No more letter T

In an attempt to dissuade students from scaling Tech Tower and other buildings to steal Ts, the administration has decided to abolish the 20th letter of the alphabet on all official Institute correspondence. Tech administrators believe that removing this letter completely will help balance the budget in this financial crisis by the immense savings on printing costs, both in terms of paper and ink and toner.

“The letter ‘t’ is the most commonly used consonant in the English language,” said Tracy Tidlow, Dean of Alphabetical Affairs. “We allocate about $150,000 a month to printing costs associated with printing this letter,” Tidlow said.

The administration is also saving money due to a reduction of paper use in the Library. With the abolition of the letter “t”, Tech is making significant strides in becoming environmentally friendly.

“Eliminating this letter reduces the amount of paper used by 10 percent and cuts $30,000 from the Library’s budget,” Tidlow said.

With only 15 percent of the Tech population able to write on a tenth grade level, administrators believed getting rid of this letter would bring the academic focus back on engineering.

“We know Tech is a hard school,” said Timothy Teterson, Director of Engineering Affairs. “Our students have been struggling in our English classes…we want to help our students, so we’re trying to shift away from those courses that prove to be particularly difficult to a majority of students. Writing in a coherent way is one of those subjects we are trying to stay away from,” Teterson said.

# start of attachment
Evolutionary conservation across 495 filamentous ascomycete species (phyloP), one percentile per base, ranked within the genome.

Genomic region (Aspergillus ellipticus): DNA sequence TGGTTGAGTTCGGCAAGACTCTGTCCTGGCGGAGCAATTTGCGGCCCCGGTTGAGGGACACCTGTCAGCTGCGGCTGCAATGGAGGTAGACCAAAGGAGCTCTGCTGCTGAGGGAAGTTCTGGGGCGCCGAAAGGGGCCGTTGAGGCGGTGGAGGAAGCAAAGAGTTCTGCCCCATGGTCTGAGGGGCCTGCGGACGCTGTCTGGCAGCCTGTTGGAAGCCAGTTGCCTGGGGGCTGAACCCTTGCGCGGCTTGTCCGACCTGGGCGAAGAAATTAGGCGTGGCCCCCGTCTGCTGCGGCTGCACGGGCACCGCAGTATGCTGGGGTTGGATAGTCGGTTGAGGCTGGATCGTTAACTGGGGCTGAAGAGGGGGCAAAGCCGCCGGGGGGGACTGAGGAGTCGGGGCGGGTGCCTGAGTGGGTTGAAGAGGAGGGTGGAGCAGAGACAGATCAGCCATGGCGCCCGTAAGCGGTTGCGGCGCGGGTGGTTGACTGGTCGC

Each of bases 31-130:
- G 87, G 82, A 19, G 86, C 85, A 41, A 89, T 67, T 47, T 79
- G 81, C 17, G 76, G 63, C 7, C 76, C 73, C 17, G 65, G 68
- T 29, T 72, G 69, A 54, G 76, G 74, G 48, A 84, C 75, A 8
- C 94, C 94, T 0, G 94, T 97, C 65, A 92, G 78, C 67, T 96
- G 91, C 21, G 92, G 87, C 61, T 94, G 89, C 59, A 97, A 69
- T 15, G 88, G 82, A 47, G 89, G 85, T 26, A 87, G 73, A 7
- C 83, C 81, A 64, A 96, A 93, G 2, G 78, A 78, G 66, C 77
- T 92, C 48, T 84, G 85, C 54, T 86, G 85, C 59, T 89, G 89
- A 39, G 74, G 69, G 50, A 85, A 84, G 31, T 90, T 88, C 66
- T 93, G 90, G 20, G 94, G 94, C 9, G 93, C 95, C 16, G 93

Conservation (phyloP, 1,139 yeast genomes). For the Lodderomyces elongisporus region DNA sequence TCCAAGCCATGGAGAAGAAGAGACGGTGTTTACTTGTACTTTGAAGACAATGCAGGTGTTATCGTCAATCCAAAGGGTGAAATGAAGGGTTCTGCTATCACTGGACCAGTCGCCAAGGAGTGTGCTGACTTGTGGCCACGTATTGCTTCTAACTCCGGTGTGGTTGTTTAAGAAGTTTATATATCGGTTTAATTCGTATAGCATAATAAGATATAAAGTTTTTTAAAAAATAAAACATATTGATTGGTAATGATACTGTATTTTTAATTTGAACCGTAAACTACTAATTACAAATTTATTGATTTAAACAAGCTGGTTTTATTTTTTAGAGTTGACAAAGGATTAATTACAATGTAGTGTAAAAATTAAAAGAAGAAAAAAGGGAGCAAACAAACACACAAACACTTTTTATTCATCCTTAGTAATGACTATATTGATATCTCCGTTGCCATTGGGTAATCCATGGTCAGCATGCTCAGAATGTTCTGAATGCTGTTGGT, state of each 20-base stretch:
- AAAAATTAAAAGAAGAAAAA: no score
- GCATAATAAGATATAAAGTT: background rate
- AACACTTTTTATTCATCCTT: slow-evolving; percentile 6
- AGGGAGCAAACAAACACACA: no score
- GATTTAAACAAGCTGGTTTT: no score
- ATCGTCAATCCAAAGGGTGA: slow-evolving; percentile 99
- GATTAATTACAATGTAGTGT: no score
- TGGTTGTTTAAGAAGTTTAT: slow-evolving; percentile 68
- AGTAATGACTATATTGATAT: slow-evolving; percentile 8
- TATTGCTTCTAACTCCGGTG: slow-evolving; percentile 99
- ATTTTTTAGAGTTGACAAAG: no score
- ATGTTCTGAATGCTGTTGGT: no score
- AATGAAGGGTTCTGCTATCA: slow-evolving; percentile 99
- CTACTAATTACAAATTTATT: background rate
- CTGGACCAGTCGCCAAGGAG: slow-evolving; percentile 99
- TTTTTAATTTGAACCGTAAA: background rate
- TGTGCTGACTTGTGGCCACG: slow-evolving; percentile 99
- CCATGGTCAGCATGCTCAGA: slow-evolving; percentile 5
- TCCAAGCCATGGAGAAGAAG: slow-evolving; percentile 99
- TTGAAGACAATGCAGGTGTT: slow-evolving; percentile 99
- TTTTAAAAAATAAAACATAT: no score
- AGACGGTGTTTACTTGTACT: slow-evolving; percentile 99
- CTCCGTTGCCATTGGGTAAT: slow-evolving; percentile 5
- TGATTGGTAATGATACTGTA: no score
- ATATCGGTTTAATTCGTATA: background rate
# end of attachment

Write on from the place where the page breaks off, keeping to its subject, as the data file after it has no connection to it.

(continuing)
The Ivan Allen College of Liberal Arts is a heavy critic of the proposed abolition.

“How will my students write papers?” said Tamantha Talsh, professor of International Affairs. “What’s the point of the Ivan Allen College if our students are unable to use one of the most important letters in the alphabet?” Talsh said.

Beginning next week, the Technique will adopt the Institute policy of abolishing the letter t and will be omitting it from all publications. To get used to the new style, here is an example paragraph:

“A ech, here are few s uden s who will be able o read his ar icle, bu i will save he echnique rillions in he long run on prin ing cos s and will save lo s of ink, which hur s he environmen . For more informa ion con ac he Dean of Alphabe ical Affairs.”